“It is very stressful going through such a large international airport. There are endless lines through security, and you are treated like a number,” he said. “It has always been a pain point for me, but I have never been able to justify [spending] $ 6,000 an hour for a charter jet. “
Steven Sadaka said when the pandemic started he and his family were no longer comfortable traveling to airports or on commercial flights.
Courtesy of Steven Sadaka
The company he now flies with, Jet It, costs about $ 1,600 an hour, he said. He paid $ 8,000 for a return flight from Boca Raton, Florida to Teterboro, New Jersey for his first flight.
Sadaka said private jet travel “takes all the stress out of the trip.” Now, he said, he won’t come back.
“I can arrive five minutes before takeoff, a car is waiting at the destination and I don’t have to worry about cancellations,” he said. “I can travel on my schedule, even if it changes.”
name: Derrick L. Miles
Job: Founder and CEO of healthcare technology company CourMed
Miles made the switch for two reasons: time saving and Covid-19 safety.
“Travel delays, long lines can all have a negative impact on our organization’s ability to accomplish more every day,” he said. “Time is money.”
Derrick Miles said avoiding crowds at the airport during the pandemic motivated him to change his flying habits.
Derrick Miles, jet
He now flies with JSX, a Dallas-based service that operates 30-seat jets in the United States. On his first flight, he paid $ 1,200 for a return flight from Dallas to Miami.
“While JSX does not operate a true charter service, I personally prefer its ‘hop on’ jet service,” said Miles. “They have predefined flights to go to certain destinations, and I can travel for less.”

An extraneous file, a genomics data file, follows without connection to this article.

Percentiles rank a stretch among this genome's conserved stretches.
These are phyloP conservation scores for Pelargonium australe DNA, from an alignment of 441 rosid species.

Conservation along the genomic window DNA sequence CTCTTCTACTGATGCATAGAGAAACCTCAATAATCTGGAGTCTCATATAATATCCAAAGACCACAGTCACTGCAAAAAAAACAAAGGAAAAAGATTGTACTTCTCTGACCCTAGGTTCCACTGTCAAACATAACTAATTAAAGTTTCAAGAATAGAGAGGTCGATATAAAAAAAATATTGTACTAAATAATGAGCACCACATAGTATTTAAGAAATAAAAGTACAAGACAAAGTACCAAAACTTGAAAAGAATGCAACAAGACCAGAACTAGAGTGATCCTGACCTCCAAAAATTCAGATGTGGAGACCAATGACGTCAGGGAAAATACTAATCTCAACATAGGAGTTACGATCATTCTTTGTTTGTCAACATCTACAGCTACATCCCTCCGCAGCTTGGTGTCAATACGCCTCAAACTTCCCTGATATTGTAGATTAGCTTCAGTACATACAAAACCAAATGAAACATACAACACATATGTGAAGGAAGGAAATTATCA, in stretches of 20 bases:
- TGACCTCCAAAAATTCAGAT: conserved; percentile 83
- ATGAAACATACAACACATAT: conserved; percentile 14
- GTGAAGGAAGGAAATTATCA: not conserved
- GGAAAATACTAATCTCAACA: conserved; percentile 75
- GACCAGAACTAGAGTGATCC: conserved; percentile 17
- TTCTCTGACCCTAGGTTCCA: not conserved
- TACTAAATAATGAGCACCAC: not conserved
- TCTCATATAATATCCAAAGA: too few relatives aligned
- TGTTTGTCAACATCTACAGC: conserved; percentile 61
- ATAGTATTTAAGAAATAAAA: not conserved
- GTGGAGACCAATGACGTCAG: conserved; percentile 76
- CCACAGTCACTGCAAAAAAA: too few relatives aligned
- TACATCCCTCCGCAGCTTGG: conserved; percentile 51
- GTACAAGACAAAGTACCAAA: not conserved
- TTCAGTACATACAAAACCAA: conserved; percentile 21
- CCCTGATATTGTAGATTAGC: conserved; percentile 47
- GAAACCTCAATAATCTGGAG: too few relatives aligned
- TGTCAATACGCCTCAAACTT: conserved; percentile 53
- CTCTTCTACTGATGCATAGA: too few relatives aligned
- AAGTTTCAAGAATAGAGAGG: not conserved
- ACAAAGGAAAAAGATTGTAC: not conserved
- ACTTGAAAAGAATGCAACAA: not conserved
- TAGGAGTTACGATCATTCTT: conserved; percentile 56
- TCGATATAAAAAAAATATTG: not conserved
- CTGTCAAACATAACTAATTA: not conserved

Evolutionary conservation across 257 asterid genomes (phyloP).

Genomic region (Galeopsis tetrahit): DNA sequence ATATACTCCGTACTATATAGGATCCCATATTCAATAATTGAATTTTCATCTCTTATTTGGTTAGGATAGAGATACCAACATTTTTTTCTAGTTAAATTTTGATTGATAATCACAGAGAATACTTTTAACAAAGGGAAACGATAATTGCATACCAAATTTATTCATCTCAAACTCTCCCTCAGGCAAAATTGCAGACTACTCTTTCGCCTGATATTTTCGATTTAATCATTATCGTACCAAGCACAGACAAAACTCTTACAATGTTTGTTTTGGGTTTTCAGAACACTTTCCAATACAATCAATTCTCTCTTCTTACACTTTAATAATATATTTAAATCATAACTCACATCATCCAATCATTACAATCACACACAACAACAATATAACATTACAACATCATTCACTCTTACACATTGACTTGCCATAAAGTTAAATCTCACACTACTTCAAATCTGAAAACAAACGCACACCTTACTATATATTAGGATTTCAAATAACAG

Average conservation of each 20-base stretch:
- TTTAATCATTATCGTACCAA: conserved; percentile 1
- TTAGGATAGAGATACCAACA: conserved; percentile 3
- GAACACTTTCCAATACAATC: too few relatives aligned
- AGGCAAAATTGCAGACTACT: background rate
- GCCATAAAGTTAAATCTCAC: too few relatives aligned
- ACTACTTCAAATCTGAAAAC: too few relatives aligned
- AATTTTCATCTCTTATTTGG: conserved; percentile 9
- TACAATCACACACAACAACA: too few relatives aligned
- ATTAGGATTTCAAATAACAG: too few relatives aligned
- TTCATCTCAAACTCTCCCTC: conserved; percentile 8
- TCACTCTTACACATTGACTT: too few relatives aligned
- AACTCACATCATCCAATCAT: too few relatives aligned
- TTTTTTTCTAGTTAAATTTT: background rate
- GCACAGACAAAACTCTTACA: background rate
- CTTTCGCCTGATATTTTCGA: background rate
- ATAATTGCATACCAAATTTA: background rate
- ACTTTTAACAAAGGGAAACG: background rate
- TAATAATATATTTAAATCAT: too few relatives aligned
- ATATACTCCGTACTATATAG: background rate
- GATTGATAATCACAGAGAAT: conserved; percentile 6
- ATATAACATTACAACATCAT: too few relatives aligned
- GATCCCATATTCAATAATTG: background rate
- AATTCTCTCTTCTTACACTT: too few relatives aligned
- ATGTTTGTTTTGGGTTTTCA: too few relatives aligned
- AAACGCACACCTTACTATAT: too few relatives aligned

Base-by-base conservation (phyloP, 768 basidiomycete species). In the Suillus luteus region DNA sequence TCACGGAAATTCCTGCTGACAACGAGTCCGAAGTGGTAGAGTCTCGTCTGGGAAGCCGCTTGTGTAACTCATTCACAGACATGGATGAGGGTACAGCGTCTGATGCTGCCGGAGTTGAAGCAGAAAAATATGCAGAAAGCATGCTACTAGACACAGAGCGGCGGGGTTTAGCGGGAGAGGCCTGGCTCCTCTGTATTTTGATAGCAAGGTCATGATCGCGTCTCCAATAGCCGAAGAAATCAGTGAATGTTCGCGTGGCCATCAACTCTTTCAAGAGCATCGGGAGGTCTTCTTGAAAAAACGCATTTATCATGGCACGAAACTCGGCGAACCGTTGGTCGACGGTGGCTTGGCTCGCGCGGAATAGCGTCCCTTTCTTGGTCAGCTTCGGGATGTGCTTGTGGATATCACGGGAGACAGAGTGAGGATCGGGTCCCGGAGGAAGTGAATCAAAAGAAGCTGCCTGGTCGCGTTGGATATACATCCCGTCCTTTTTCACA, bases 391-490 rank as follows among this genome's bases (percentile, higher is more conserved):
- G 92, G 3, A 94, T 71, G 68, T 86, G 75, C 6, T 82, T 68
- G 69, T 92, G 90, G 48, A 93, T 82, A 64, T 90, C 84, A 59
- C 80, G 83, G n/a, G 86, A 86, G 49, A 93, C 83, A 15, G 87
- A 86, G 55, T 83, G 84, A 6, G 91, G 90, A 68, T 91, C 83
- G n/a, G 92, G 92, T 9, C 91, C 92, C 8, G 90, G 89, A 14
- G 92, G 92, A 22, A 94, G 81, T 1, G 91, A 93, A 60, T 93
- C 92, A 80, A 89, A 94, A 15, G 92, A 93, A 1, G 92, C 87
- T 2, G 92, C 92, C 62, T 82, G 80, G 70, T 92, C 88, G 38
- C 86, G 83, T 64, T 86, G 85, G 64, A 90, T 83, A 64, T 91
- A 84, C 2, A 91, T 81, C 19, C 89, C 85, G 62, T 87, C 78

The biggest advantage, according to Miles: “getting my time back”.
“I don’t have to go to the private hangar until 20 to 30 minutes before departure,” he said. “In addition, the JSX car park is approximately 20 meters from the facility. As a result, I save time and can focus on the liquidity, profitability and growth of the business.
The most private of all
name: Brandon ham
Job: Investment manager in the financial sector
It’s not in a jet, but Ham flies in the most private way possible – he flies his own plane.
He started taking flight lessons just before the pandemic started, he said. In September, he bought a Cirrus SR22 single-engine piston aircraft.
Brandon Ham and his girlfriend, Kirsten Opsahl, in front of a 2021 Cirrus SR22T, which Ham says is “almost identical” to the plane he is building.
Courtesy of Brandon Jambon
He declined to share the cost of the plane, but said the certified planes hit “seven figures quickly” while the new jets cost “several millions.” He said it is much more expensive to own and fly your own aircraft than to fly commercially in first-class seats. Still, chartering a jet with a professional pilot is even more expensive, he said.
“The purchase price only tells part of the story,” he said. “Operation and maintenance costs are a huge expense with all airplanes, with jets typically costing thousands of dollars per hour to operate.”
The biggest aspect of aircraft ownership is flexibility, which surpasses even charter services, Ham said.
“If you feel like sleeping, you can. If you’re wondering if you have time to finish your round of golf or take another downhill ride, you can,” he said.
But there are also downsides.
“Cost is surely one of them, and the fact that the plane does not have a bathroom, nor a catering service… my plane will also fly much slower than a commercial jet,” he said. Ham said.
However, time is saved “on the ground,” he said, adding that door to door, from his apartment in Chicago to his sister’s house in Nashville, he is faster to fly his own plane.
Ham did not fly privately until he became a pilot, he said, adding that he would continue to fly commercially, especially to travel overseas.